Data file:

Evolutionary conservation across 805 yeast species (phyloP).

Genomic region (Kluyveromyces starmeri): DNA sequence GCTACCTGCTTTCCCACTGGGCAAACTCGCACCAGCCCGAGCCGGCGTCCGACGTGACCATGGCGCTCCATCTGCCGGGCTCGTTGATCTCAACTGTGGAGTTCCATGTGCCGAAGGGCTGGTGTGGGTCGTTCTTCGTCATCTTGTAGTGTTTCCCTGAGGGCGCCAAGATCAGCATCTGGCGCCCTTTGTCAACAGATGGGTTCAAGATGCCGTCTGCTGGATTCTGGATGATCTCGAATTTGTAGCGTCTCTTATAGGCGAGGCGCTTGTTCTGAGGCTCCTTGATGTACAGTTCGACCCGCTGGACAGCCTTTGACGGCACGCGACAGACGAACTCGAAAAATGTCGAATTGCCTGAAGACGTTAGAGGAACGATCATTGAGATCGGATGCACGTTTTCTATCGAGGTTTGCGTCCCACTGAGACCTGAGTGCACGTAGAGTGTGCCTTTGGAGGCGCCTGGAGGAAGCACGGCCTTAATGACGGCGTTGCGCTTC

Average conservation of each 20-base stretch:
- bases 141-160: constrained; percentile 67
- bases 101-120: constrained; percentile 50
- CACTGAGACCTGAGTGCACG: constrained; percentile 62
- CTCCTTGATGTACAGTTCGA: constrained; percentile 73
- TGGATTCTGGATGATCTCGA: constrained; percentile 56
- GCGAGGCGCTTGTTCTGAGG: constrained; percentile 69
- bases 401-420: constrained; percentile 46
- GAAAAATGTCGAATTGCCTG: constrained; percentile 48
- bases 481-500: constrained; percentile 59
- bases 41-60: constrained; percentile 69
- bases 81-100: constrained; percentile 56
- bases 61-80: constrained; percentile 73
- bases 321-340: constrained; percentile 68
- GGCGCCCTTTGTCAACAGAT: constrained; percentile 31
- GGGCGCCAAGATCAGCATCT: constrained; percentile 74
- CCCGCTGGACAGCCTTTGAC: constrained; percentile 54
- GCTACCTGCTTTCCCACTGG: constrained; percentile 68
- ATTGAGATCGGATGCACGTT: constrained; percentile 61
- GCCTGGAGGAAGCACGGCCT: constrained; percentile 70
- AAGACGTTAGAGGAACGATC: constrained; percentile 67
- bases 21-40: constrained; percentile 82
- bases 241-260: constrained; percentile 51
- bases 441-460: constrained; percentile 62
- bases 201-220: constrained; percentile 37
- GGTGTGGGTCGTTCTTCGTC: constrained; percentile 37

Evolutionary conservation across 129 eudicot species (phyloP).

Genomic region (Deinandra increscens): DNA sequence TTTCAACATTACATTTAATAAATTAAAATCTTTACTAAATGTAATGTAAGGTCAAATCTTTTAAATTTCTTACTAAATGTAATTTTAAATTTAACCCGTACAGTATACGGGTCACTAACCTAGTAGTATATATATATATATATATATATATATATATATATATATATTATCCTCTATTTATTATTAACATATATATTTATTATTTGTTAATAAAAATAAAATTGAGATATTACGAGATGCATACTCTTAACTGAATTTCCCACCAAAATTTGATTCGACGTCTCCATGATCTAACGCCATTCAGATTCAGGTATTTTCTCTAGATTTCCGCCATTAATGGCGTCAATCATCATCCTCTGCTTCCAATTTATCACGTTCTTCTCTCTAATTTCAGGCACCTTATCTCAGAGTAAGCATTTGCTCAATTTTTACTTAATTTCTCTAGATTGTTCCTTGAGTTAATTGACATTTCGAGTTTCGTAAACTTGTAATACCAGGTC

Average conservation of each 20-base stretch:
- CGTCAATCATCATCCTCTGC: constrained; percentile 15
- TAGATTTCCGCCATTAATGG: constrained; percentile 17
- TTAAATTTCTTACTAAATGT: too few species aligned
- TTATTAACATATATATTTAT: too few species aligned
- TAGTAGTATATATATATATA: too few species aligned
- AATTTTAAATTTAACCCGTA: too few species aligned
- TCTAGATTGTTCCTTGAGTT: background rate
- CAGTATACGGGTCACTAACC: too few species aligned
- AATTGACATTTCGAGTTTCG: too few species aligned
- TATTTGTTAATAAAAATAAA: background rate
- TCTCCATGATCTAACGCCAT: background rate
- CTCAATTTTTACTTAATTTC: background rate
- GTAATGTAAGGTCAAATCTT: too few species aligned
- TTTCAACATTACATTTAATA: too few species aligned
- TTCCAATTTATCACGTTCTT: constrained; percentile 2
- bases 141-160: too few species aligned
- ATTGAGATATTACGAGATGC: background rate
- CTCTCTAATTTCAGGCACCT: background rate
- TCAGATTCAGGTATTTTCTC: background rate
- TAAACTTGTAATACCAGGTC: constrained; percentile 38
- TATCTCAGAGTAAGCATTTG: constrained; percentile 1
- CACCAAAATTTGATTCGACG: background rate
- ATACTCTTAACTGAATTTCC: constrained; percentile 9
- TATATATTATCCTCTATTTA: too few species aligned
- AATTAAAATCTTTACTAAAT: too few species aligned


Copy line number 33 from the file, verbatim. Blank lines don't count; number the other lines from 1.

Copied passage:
- TAGATTTCCGCCATTAATGG: constrained; percentile 17